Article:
Weight loss is extremely common in older horses.
Of course she isn't going to gain weight on grass- she has no teeth to chew the grass with! The same with hay- she may be able to eat it, but without being able to chew it well, she might not be able to digest it.
Have you tried a complete feed? They are designed to be fed without hay, although I would leave at least some hay to keep the horse busy throughout the day. You probably need to feed 12-20 lbs of feed per day- split into smaller meals, as you risk colic feeding more than 5 lbs per meal.
Here is a good article on complete feeds 7 Tips for Selecting and Feeding a Complete Feed | TheHorse.com
One more with info on feeding hay cubes: http://www.esc.rutgers.edu/publicati...iles/fs073.pdf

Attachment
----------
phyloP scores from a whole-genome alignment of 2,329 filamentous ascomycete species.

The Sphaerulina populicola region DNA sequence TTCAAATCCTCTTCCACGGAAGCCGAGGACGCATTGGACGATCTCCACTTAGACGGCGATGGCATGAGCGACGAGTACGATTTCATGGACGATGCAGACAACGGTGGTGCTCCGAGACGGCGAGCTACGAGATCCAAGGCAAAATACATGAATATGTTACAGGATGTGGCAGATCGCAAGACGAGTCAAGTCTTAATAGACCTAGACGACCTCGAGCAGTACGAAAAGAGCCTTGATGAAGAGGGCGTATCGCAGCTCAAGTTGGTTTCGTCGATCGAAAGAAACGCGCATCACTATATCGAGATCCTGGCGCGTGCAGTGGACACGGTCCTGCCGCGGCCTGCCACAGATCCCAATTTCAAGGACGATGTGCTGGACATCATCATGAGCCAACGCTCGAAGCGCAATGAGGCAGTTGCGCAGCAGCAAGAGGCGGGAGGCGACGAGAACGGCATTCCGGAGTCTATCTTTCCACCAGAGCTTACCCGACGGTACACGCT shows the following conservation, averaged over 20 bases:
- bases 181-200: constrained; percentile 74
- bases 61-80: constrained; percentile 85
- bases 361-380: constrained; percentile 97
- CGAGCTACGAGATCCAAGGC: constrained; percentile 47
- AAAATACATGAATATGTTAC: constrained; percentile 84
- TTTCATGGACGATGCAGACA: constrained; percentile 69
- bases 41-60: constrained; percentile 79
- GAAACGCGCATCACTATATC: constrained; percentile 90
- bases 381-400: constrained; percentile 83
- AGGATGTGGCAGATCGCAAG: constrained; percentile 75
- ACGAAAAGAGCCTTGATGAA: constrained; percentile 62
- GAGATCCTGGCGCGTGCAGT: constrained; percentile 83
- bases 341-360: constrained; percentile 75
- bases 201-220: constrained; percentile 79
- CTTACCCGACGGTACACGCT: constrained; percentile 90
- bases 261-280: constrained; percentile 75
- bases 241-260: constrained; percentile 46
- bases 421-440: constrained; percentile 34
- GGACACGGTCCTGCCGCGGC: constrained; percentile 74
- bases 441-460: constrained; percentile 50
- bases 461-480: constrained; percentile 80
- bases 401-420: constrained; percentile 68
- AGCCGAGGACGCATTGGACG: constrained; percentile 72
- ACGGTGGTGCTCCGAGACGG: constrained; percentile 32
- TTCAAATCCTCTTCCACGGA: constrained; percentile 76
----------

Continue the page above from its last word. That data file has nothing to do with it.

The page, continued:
You could also try adding oil which is dense in calories. My horses don't like corn oil but will eat canola oil from Walmart.
You can give a cup of oil per feeding, but I would reduce the grain if adding oil. One cup of oil is about 2000 calories.
Before investing in the added feed, it may make more sense to pull bloodwork first. If her bloodwork is okay, I would assume the weight loss is due to the teeth issue.
If she fails to gain weight with a change of feed or continues to lose weight than it may be time to say goodbye.
Does she have a stall or shelter for the winter? I would take that into consideration as well. Is she otherwise comfortable? A horse can be skinny and still be comfortable. Do you plan on blanketing this winter?
If she seems happy other than the weight loss, I would not put her down just yet. Wait a few months, see how her weight does on the new diet, and than decide.
I've dealt with lots of older horses. Many will pass without needing the vet up, but some aren't so lucky. With her heart issue, I would expect her to pass quickly if she does pass naturally.